Maria Kolesnikova was a symbol of freedom during last year's protests against President Alexander Lukashenko in Belarus, but now the 39-year-old is facing 11 years in a prison camp for her leading role in the demonstrations.
A court in the capital Minsk found her guilty on Monday of charges of attempting to illegally seize power. Her co-defendant, lawyer Maxim Snak, with whom she founded the Coordinating Council for the Transfer of Power in Belarus, received a similarly harsh 10-year sentence.
Kolesnikova stood in a cage in the courtroom, and despite being handcuffed, managed to make her trademark heart sign and appeared to be energetic and in good spirits.
Along with Svetlana Tikhanovskaya and Veronika Zepkalo, Kolesnikova came to international attention as one of the top opposition activists to emerge in last year's pro-democracy protests. The other two women are now in exile abroad.
She was abducted by Belarus' KGB in Minsk at the beginning of September last year. As she was being forcibly deported to Ukraine, however, Kolesnikova tore up her passport at the border, leaving the Belarusian authorities with no choice but to let her remain in the country.
There have been no mass public protests in Belarus for months, and a climate of fear has once again returned to the streets. Courts have imprisoned anyone opposing Lukashenko's rule and many opposition leaders have been forced to move abroad.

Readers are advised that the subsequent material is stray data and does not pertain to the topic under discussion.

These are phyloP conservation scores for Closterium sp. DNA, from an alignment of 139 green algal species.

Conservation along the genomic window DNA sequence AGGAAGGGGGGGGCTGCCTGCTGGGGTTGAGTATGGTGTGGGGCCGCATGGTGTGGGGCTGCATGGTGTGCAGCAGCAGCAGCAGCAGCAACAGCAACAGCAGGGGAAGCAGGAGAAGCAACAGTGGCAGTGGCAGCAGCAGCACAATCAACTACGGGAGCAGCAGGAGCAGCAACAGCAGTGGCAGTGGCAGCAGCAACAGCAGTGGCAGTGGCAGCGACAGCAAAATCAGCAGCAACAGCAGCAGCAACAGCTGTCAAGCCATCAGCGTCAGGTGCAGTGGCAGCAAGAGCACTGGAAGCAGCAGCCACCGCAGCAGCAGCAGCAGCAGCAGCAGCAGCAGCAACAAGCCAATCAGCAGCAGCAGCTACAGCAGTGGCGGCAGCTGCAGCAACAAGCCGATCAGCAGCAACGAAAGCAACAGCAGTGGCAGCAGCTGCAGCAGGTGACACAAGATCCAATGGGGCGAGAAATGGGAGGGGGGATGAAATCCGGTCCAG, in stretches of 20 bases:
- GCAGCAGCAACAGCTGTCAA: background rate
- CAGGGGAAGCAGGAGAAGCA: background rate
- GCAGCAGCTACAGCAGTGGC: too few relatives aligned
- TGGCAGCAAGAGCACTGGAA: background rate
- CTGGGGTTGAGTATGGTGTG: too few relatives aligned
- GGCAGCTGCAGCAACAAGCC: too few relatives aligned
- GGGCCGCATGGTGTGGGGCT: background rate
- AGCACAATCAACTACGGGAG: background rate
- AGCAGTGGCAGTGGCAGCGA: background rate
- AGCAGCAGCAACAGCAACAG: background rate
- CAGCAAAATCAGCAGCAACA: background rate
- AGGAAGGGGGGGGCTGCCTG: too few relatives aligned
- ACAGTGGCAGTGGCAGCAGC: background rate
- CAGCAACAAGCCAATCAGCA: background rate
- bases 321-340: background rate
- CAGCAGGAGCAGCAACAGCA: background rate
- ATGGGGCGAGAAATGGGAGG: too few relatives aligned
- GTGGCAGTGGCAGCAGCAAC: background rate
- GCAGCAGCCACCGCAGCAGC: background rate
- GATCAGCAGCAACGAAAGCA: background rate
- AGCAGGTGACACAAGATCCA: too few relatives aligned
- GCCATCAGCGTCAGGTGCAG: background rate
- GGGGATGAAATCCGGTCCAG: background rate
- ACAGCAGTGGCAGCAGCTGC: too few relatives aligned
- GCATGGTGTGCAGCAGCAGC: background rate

The verdict and harsh sentences drew immediate condemnation from around the world.
The British Foreign Secretary Dominic Raab said the ruling showed that the government in Minsk was continuing its "attack on the defenders of democracy and freedom."
Amnesty International called the verdict arbitrary, and the leader of the ruling conservative group in the German Bundestag called for additional EU sanctions on Belarus.
Pressure on Lukashenko
Artyom Shraibman, a Belarusian analyst currently in exile, now expects a further ramping up of pressure on Lukashenko's regime.
"After all, the opposition cannot get the prisoners out of jail with its own troops," the political scientist told the radio station Ekho Moskvy.
The mass protests in Belarus last summer were triggered by the August 9 presidential elections, which were widely considered rigged.
Lukashenko was declared the victor with 80.1 per cent of the vote according to the country's electoral commission, and was duly sworn in for a sixth successive presidential term.
The anti-Lukashenko demonstrations were brutally suppressed by the police and security forces.
According to human rights activists, there are hundreds of political prisoners in Belarus.